Common chemotherapy is often associated with adverse effects and unsatisfied patient compliance. As an alternative approach localized chemotherapy ,with the ability to reduce systemic toxicity, is preferred.
Injectable thermogel to deliver chemotherapeutics in a minimally invasive manner and to achieve long term sustained release at tumor sites to minimize side effects is attractive for improved chemotherapy and precision medicine, but its rational design remains a challenge.
Recently, Dr. Wu at Xiamen University China and Dr. Loh at the Institute of Materials Research and Engineering Singapore have designed a biocompatible and injectable hydrogel based on thermogelling copolymer. This copolymer with natural biodegradable poly[(R)-3-hydroxybutyrate] (PHB), hydrophilic poly(ethylene glycol) (PEG), and temperature sensitive poly(propylene glycol) (PPG) blocks linked by urethane linkages is designed to show thermogelling characteristics which are beneficial for minimally invasive injection and safe degradation. Furthermore, a rodent model of hepatocarcinoma was performed to evaluate the in vivo applications of this PHB-based thermogel. By taking advantage of temperature sensitive sol-to-gel transition, paclitaxel (PTX) and doxorubicin (DOX) as model chemotherapeutic drugs can be suspended in solution at 4 °C and can easily and precisely be injected into the tumor site to form a gel depot at 37 °C. More importantly, this hydrogel can achieve a controllable release of anti-cancer drugs up to one month. As a highlight the design of this drug-loaded thermogel significantly slows down tumor growth with intra-tumor sustained release of the chemotherapeutics, which might effectively reduce the non-specific accumulation or toxic effect of the drug on animals at the same time.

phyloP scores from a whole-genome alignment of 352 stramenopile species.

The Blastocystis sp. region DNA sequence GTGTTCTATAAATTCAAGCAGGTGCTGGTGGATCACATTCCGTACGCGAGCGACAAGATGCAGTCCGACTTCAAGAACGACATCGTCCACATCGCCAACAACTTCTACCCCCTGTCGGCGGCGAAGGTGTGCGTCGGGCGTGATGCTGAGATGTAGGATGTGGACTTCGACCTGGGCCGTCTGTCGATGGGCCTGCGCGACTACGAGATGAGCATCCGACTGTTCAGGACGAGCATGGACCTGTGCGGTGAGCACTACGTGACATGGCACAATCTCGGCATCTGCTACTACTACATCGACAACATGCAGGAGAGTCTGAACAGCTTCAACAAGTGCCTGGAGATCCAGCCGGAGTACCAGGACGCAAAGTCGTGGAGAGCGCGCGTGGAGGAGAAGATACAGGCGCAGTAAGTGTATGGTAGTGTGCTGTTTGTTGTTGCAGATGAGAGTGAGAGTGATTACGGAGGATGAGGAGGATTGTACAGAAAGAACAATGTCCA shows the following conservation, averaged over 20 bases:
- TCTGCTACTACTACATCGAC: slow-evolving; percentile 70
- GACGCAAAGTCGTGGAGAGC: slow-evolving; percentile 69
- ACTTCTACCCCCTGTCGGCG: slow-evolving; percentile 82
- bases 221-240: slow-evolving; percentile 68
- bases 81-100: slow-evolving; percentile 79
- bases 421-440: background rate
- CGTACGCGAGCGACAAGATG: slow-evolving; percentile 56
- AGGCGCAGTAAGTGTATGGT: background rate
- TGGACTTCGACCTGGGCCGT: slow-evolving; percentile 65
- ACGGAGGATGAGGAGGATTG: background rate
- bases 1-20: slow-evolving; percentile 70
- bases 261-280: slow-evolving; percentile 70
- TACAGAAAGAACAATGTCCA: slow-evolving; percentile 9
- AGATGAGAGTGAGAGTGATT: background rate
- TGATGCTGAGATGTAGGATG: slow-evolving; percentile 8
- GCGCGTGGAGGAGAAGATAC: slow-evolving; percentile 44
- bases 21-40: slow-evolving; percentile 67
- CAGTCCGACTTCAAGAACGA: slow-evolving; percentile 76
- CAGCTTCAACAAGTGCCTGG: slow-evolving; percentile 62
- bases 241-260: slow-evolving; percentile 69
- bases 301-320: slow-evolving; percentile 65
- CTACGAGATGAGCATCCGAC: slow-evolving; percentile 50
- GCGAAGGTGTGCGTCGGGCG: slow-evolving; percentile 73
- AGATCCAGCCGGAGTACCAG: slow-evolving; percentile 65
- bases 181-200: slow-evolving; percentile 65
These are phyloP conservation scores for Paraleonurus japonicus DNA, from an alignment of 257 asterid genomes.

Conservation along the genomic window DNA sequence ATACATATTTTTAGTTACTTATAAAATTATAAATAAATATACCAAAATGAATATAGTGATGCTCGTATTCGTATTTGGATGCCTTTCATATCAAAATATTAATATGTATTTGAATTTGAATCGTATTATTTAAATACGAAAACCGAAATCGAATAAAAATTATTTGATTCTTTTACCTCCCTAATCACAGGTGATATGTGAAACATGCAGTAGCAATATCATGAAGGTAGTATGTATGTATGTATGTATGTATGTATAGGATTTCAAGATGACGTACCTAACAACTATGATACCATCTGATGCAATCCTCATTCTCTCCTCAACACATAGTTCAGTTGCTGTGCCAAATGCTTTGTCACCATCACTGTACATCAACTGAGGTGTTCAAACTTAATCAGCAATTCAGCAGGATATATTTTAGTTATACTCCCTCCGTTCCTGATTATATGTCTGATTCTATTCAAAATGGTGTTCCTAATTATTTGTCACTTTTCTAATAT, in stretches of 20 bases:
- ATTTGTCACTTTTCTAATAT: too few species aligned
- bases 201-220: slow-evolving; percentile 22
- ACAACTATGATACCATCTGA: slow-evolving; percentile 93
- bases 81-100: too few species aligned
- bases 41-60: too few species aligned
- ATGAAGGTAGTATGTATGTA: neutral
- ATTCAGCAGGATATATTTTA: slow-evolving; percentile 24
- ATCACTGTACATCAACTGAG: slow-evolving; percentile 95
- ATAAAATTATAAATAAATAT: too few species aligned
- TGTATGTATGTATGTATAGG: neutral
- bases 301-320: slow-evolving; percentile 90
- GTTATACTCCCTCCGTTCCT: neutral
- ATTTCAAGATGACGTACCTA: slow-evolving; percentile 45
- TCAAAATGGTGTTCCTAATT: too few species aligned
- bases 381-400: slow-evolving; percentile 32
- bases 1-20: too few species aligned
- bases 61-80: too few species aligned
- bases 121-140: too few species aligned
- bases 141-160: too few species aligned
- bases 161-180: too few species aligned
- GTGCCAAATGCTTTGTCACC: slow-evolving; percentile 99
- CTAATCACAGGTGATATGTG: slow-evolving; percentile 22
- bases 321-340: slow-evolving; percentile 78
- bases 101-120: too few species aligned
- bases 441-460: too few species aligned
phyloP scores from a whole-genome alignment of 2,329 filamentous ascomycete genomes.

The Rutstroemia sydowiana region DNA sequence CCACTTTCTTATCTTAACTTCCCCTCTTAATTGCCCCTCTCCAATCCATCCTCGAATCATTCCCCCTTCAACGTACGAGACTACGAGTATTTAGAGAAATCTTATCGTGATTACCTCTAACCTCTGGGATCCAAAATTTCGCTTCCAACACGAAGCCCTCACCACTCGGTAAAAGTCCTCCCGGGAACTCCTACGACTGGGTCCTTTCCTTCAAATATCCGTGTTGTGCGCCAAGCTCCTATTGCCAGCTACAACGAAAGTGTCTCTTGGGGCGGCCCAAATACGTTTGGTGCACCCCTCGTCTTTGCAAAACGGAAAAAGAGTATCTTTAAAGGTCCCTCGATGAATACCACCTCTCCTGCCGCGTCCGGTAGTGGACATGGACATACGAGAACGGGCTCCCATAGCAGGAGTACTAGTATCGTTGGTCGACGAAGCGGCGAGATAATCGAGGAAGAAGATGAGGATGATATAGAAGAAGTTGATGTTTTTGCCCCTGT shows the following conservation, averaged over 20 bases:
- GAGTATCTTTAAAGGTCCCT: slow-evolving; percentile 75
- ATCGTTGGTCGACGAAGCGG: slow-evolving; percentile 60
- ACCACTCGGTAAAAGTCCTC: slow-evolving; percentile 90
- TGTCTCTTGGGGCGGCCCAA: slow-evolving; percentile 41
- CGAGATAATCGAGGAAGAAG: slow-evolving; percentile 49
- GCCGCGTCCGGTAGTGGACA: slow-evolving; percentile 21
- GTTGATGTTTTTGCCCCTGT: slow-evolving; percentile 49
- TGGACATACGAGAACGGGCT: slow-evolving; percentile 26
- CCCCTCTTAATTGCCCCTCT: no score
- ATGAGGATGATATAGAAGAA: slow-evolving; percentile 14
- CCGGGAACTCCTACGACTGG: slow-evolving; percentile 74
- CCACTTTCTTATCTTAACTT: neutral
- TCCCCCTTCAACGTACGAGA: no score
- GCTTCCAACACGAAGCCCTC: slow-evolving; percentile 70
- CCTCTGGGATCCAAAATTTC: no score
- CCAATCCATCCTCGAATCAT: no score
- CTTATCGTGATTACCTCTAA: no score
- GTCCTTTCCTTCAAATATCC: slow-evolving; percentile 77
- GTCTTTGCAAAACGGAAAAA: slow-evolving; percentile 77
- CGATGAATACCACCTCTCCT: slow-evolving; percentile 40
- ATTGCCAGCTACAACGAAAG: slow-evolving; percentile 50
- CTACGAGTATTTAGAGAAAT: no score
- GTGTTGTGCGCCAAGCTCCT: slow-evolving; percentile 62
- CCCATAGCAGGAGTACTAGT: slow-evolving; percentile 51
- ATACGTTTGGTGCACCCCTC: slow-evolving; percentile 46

This work pioneers injectable PHB thermogels that can be used for the drug delivery to tumors in vivo. The positive results should encourage further development of this thermogel platform as a drug carrier for anti-cancer applications, including on-demand drug delivery and personalized medicine.